“Lakshmi Talkies in Thiruparankundram, which I thought was the last tent talkies, was closed down recently. I’m surprised to find another here. This should be the last in the state,” notes Balaji Maheshwar, a photographer from Chennai, who has been documenting old cinema theatres in the state for the past five years.

For those at Ganesh Thirai Arangam though, this is news. PK Ganesan, the man who runs the tentu kotta, muses, “I was sure there were none left in North Arcot (Vellore) but I did not know that mine would be the last in the state.”

Tent talkies/touring talkies was a fad in the eighties across the country and it was during this period that Ganesan took over the business from those who were already running it in the area.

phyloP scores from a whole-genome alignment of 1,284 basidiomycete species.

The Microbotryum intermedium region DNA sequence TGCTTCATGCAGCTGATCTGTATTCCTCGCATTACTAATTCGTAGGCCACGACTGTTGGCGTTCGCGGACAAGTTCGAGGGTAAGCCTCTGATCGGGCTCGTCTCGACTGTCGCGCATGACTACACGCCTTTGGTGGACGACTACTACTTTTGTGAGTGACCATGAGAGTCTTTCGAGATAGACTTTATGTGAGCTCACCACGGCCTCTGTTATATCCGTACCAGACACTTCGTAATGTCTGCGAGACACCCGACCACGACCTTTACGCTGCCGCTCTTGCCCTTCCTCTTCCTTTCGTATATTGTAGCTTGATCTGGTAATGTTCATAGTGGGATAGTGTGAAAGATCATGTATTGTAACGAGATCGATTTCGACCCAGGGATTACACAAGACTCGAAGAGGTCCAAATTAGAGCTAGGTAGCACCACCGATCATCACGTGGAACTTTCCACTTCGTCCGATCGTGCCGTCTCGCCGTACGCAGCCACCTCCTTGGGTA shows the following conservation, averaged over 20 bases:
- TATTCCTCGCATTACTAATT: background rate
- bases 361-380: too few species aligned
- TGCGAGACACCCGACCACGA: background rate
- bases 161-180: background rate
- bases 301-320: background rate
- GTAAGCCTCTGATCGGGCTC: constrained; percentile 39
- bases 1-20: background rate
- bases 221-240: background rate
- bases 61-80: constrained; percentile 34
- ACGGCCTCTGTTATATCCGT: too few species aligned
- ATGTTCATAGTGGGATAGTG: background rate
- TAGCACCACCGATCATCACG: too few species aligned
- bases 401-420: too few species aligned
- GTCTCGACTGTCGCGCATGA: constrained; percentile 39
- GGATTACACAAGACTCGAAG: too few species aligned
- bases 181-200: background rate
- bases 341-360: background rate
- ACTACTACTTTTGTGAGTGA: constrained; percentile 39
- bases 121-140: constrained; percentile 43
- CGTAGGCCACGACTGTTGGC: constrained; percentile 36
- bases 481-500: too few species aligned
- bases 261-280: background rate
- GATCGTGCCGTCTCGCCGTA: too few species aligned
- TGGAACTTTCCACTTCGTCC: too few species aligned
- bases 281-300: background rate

From teas to movies 

Coming from a family of farmers, Ganesan confides that running a tentu kotta happened purely by chance. “We own a roadside tea shack and having dropped out from school after eighth grade, I began working for it. I was making tea for about 15 years; it was a profitable business. When the owners of the talkies decided to sell it, they asked me to take over. Maybe because I am known for my quality and standard. I make no compromise on that front,” says Ganesan.

“There were totally nine theatres in this region - seven touring talkies and two theatres. This talkies was initially closer to the main road and was run by a few others from the village. But since they kept incurring losses, they asked if I could take over. I moved it here (a few hundred meters inside) in 1984. And since ’85, I have been screening films,” says Ganesan.